Researchers link HIV influx to Craigslist

Zoe Thompson, Contributing Writer

A new study published in MIS Quarterly has linked an increase in HIV incidences with the growing popularity in personal ads on Craiglist for casual sex. The study, “Internet’s Dirty Secret: Assessing the Impact of Online Intermediaries on HIV Transmission,” was led by NYU professor Anindya Ghose and University of Minnesota professor Jason Chan.

In the study, researchers noted an increase in HIV cases in the past 10 years that correlated with the emergence of major personal ad sites, including Craigslist.

Ghose said the correlation between HIV and the advertisements was significantly higher than what he expected.

“What was most interesting is the finding that the entry of Craigslist was correlated with an average increase of 15.9 percent per year in the number of HIV infections compared with what would have been expected had it not launched,” Ghose said.

Ghose said they noticed an increase in HIV reports following Craigslist’s arrival on U.S markets.

“We found that the listing website was associated with between 6,130 and 6,455 extra infections a year throughout the country,” Ghose said.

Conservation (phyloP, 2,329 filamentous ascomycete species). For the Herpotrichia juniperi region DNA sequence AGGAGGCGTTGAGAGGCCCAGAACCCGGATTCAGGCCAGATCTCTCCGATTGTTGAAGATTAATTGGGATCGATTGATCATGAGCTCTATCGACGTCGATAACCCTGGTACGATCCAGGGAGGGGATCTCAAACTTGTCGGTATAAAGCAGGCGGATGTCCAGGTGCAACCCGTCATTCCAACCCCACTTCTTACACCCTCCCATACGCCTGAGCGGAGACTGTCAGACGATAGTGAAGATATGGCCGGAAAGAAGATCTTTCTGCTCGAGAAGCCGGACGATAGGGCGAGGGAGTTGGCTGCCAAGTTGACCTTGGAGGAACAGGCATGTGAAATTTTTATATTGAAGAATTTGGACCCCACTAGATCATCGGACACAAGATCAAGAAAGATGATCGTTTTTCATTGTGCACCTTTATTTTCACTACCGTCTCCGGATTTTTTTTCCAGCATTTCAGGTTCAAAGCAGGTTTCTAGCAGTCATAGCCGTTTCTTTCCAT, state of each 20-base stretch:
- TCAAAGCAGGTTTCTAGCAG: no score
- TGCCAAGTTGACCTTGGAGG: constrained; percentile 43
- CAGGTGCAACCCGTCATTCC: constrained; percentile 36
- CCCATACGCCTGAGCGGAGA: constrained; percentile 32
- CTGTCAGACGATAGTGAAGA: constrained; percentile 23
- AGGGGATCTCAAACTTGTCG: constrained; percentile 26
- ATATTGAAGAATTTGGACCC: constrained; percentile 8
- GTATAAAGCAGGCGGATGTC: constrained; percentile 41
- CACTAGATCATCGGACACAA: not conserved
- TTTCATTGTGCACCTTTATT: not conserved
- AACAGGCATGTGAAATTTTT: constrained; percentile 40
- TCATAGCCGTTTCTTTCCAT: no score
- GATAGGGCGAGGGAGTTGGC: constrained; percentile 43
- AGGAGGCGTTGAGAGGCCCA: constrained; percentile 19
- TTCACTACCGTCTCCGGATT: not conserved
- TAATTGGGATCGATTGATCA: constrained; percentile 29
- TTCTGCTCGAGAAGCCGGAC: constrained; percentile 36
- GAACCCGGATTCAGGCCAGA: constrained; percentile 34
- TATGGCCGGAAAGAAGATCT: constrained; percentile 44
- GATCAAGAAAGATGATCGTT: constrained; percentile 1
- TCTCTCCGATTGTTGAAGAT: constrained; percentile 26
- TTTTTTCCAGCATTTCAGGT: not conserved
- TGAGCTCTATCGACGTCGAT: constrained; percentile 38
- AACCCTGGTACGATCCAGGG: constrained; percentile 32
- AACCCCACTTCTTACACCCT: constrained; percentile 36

As a means of prevention, NYU has raised awareness regarding the importance of informed sexual conduct and casual sex, through movements such as Sexual Respect.

CAS freshman Felicia Mendoza said the spread of STDs is facilitated by the amount of available social media for dating.

“In college there is a lot of freedom and especially in the city, it’s hard to find people,” Mendoza said. “That’s why, despite the risks, students are drawn to dating sites like Craigslist. If STDs aren’t already spreading rapidly, they definitely will.”

Stern junior Caterina Cestarelli said she found the results of the study to be predictable.

“I think Craigslist is just particularly sketchy,” Cestarelli said. “I think it has kind of a reputation for not being reliable.”

A version of this article appeared in the Tuesday, Feb. 1o print edition. Email Zoe Thompson at [email protected]